Links
College of American Pathologists: MyHealthTestReminder.com - Colon Cancer Screenings
Your Disease Risk: Colon cancer risk calculator
Centers for Disease Control and Prevention: Colorectal (Colon) Cancer


Sources Used in Current Review

(Last Review 2011 March 2). Colorectal Cancer Early Detection. American Cancer Society [On-line information]. PDF available for download at http://www.cancer.org/acs/groups/cid/documents/webcontent/003170-pdf.pdf through http://www.cancer.org. Accessed March 2012.

(Published online 2008 February 13). Screening and Surveillance for the Early Detection of Colorectal Cancer and Adenomatous Polyps, 2008: A Joint Guideline From the American Cancer Society, the US Multi-Society Task Force on Colorectal Cancer, and the American College of Radiology. American Gastroenterology Association [On-line information]. Available online at http://www.gastrojournal.org/article/S0016-5085%2808%2900232-1/fulltext through http://www.gastro.org/practice/medical-position-statements. Accessed March 2012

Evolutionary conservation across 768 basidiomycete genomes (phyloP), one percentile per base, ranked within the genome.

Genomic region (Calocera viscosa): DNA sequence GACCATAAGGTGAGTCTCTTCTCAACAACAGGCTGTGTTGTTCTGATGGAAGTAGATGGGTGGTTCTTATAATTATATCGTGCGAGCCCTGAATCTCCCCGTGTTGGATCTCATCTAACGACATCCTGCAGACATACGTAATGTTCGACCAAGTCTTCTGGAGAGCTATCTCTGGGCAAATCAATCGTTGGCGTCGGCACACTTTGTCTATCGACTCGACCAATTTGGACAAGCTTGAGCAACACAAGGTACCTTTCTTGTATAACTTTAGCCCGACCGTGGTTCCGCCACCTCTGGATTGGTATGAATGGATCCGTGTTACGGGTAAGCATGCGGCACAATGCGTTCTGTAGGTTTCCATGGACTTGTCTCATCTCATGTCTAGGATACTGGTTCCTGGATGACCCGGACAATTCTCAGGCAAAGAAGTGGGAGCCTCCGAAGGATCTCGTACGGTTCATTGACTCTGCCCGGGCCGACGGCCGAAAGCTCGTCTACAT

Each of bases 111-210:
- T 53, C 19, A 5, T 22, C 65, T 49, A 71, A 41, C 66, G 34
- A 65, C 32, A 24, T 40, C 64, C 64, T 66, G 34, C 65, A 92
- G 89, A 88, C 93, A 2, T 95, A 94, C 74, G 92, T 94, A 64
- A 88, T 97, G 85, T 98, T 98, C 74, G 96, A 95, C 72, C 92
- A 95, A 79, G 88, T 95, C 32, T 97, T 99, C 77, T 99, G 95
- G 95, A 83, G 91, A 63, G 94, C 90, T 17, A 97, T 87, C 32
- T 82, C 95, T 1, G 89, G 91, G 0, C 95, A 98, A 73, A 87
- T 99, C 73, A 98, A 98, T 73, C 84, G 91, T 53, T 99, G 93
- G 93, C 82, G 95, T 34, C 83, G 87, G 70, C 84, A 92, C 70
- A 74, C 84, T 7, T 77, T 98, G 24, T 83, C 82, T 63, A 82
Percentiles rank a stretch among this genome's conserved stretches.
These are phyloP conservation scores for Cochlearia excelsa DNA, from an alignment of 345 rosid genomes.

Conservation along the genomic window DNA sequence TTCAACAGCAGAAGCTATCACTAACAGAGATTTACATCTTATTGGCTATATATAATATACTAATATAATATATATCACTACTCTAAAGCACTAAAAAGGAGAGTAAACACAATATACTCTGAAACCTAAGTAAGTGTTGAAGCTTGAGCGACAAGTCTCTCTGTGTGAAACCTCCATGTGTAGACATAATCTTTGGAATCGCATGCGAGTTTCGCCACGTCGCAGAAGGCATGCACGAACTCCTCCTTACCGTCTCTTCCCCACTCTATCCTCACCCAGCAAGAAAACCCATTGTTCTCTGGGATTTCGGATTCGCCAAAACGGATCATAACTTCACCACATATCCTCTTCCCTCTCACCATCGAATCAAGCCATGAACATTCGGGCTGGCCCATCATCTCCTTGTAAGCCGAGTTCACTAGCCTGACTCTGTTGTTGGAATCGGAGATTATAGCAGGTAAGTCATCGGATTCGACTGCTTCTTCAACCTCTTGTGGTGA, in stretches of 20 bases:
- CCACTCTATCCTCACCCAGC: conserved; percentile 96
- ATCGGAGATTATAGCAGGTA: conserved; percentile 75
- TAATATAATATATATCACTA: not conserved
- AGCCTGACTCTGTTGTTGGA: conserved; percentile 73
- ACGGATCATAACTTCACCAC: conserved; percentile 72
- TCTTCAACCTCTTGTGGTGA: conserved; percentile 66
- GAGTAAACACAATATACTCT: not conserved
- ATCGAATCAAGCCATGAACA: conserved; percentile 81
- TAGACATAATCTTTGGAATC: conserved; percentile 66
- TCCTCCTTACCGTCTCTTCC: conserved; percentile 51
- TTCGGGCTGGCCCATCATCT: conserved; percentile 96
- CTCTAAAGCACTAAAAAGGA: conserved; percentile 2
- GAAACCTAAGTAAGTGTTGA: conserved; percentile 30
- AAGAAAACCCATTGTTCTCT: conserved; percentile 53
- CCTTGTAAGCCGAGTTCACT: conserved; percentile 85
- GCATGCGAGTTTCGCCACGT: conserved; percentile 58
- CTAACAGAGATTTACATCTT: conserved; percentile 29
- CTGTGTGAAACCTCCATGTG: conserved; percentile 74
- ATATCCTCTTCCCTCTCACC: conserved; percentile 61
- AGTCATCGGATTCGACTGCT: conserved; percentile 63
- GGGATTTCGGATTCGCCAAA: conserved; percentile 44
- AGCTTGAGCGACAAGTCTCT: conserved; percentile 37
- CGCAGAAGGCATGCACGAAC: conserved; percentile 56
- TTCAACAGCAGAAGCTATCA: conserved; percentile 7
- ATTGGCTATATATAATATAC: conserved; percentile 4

National Cancer Institute. Colon and Rectal Cancers. Available online at http://www.cancer.gov/cancertopics/types/colon-and-rectal through http://www.cancer.gov. Accessed October 2011.

(Current as of February 2010). Enhancing Use and Quality of Colorectal Cancer Screening [On-line information]. U.S. Preventative Services Task Force. Available online at http://www.ahrq.gov/clinic/tp/crcprotp.htm through http://www.ahrq.gov/clinic/uspstfix.htm. Accessed March 2012.

U.S. Preventive Services Task Force. Screening for Colorectal Cancer: U.S. Preventive Services Task Force Recommendation Statement. Annals of Internal Medicine Volume 149, Issue 9. November 4, 2008. Available online at http://www.annals.org/cgi/content/full/0000605-200811040-00243v1 through http://www.annals.org. Accessed March 2012.